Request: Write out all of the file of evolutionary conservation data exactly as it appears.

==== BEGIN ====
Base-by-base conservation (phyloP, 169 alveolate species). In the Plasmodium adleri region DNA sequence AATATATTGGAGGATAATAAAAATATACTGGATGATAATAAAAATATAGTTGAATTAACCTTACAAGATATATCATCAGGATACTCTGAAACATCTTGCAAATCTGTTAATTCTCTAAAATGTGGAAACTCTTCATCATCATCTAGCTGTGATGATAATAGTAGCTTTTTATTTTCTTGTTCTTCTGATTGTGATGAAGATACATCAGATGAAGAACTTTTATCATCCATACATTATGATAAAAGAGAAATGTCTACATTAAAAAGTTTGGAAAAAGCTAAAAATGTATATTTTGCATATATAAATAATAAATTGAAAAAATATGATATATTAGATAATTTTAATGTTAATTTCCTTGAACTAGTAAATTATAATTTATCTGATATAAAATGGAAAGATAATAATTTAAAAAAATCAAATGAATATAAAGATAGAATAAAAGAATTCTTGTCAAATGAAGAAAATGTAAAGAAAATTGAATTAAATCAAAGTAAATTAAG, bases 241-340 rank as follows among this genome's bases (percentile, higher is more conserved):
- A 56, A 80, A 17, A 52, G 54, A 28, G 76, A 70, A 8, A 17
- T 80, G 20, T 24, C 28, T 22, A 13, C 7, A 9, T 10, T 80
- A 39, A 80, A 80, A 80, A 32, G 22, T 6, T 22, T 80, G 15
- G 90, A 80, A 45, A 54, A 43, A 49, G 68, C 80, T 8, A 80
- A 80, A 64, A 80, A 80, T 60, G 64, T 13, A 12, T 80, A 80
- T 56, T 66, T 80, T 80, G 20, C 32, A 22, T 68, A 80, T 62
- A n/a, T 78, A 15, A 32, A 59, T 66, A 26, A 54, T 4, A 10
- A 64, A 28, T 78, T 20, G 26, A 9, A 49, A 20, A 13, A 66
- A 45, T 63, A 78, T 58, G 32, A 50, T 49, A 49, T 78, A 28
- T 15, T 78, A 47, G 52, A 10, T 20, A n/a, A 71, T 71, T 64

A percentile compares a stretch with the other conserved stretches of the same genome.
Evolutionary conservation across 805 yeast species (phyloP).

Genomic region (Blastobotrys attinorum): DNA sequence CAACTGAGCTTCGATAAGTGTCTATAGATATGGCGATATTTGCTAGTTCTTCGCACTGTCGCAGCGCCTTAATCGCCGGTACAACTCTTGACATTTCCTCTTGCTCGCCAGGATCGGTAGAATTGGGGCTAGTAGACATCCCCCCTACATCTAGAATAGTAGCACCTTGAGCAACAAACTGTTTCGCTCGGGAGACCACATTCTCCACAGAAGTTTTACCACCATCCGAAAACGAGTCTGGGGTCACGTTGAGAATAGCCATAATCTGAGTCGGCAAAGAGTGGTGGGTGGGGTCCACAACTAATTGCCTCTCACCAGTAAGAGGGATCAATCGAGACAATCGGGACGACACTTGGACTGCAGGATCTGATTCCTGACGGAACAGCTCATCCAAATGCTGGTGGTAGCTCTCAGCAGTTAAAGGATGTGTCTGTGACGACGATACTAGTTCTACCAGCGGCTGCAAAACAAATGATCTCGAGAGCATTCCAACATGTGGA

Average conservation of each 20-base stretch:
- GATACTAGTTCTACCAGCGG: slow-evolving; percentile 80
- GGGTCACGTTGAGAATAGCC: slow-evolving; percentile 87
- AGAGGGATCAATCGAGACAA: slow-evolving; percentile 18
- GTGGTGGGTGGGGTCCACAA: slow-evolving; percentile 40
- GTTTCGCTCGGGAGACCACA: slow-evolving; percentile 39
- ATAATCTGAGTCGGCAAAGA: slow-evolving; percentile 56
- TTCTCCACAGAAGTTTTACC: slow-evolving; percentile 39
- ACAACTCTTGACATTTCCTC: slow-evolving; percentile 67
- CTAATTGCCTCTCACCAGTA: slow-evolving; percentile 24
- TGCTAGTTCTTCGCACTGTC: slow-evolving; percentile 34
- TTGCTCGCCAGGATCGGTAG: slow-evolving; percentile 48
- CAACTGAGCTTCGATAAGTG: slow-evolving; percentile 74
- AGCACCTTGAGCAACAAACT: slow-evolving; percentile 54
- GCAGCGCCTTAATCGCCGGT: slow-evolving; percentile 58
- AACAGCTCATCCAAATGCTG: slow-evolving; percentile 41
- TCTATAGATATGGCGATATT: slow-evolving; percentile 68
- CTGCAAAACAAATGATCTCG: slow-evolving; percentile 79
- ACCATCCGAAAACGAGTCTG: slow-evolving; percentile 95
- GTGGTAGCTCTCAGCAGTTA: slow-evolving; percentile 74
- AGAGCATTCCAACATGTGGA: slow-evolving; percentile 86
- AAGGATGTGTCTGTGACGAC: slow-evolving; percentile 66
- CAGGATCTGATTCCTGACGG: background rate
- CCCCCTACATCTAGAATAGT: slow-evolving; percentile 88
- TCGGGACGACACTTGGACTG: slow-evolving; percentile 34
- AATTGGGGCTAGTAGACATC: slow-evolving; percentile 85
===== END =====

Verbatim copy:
Base-by-base conservation (phyloP, 169 alveolate species). In the Plasmodium adleri region DNA sequence AATATATTGGAGGATAATAAAAATATACTGGATGATAATAAAAATATAGTTGAATTAACCTTACAAGATATATCATCAGGATACTCTGAAACATCTTGCAAATCTGTTAATTCTCTAAAATGTGGAAACTCTTCATCATCATCTAGCTGTGATGATAATAGTAGCTTTTTATTTTCTTGTTCTTCTGATTGTGATGAAGATACATCAGATGAAGAACTTTTATCATCCATACATTATGATAAAAGAGAAATGTCTACATTAAAAAGTTTGGAAAAAGCTAAAAATGTATATTTTGCATATATAAATAATAAATTGAAAAAATATGATATATTAGATAATTTTAATGTTAATTTCCTTGAACTAGTAAATTATAATTTATCTGATATAAAATGGAAAGATAATAATTTAAAAAAATCAAATGAATATAAAGATAGAATAAAAGAATTCTTGTCAAATGAAGAAAATGTAAAGAAAATTGAATTAAATCAAAGTAAATTAAG, bases 241-340 rank as follows among this genome's bases (percentile, higher is more conserved):
- A 56, A 80, A 17, A 52, G 54, A 28, G 76, A 70, A 8, A 17
- T 80, G 20, T 24, C 28, T 22, A 13, C 7, A 9, T 10, T 80
- A 39, A 80, A 80, A 80, A 32, G 22, T 6, T 22, T 80, G 15
- G 90, A 80, A 45, A 54, A 43, A 49, G 68, C 80, T 8, A 80
- A 80, A 64, A 80, A 80, T 60, G 64, T 13, A 12, T 80, A 80
- T 56, T 66, T 80, T 80, G 20, C 32, A 22, T 68, A 80, T 62
- A n/a, T 78, A 15, A 32, A 59, T 66, A 26, A 54, T 4, A 10
- A 64, A 28, T 78, T 20, G 26, A 9, A 49, A 20, A 13, A 66
- A 45, T 63, A 78, T 58, G 32, A 50, T 49, A 49, T 78, A 28
- T 15, T 78, A 47, G 52, A 10, T 20, A n/a, A 71, T 71, T 64

A percentile compares a stretch with the other conserved stretches of the same genome.
Evolutionary conservation across 805 yeast species (phyloP).

Genomic region (Blastobotrys attinorum): DNA sequence CAACTGAGCTTCGATAAGTGTCTATAGATATGGCGATATTTGCTAGTTCTTCGCACTGTCGCAGCGCCTTAATCGCCGGTACAACTCTTGACATTTCCTCTTGCTCGCCAGGATCGGTAGAATTGGGGCTAGTAGACATCCCCCCTACATCTAGAATAGTAGCACCTTGAGCAACAAACTGTTTCGCTCGGGAGACCACATTCTCCACAGAAGTTTTACCACCATCCGAAAACGAGTCTGGGGTCACGTTGAGAATAGCCATAATCTGAGTCGGCAAAGAGTGGTGGGTGGGGTCCACAACTAATTGCCTCTCACCAGTAAGAGGGATCAATCGAGACAATCGGGACGACACTTGGACTGCAGGATCTGATTCCTGACGGAACAGCTCATCCAAATGCTGGTGGTAGCTCTCAGCAGTTAAAGGATGTGTCTGTGACGACGATACTAGTTCTACCAGCGGCTGCAAAACAAATGATCTCGAGAGCATTCCAACATGTGGA

Average conservation of each 20-base stretch:
- GATACTAGTTCTACCAGCGG: slow-evolving; percentile 80
- GGGTCACGTTGAGAATAGCC: slow-evolving; percentile 87
- AGAGGGATCAATCGAGACAA: slow-evolving; percentile 18
- GTGGTGGGTGGGGTCCACAA: slow-evolving; percentile 40
- GTTTCGCTCGGGAGACCACA: slow-evolving; percentile 39
- ATAATCTGAGTCGGCAAAGA: slow-evolving; percentile 56
- TTCTCCACAGAAGTTTTACC: slow-evolving; percentile 39
- ACAACTCTTGACATTTCCTC: slow-evolving; percentile 67
- CTAATTGCCTCTCACCAGTA: slow-evolving; percentile 24
- TGCTAGTTCTTCGCACTGTC: slow-evolving; percentile 34
- TTGCTCGCCAGGATCGGTAG: slow-evolving; percentile 48
- CAACTGAGCTTCGATAAGTG: slow-evolving; percentile 74
- AGCACCTTGAGCAACAAACT: slow-evolving; percentile 54
- GCAGCGCCTTAATCGCCGGT: slow-evolving; percentile 58
- AACAGCTCATCCAAATGCTG: slow-evolving; percentile 41
- TCTATAGATATGGCGATATT: slow-evolving; percentile 68
- CTGCAAAACAAATGATCTCG: slow-evolving; percentile 79
- ACCATCCGAAAACGAGTCTG: slow-evolving; percentile 95
- GTGGTAGCTCTCAGCAGTTA: slow-evolving; percentile 74
- AGAGCATTCCAACATGTGGA: slow-evolving; percentile 86
- AAGGATGTGTCTGTGACGAC: slow-evolving; percentile 66
- CAGGATCTGATTCCTGACGG: background rate
- CCCCCTACATCTAGAATAGT: slow-evolving; percentile 88
- TCGGGACGACACTTGGACTG: slow-evolving; percentile 34
- AATTGGGGCTAGTAGACATC: slow-evolving; percentile 85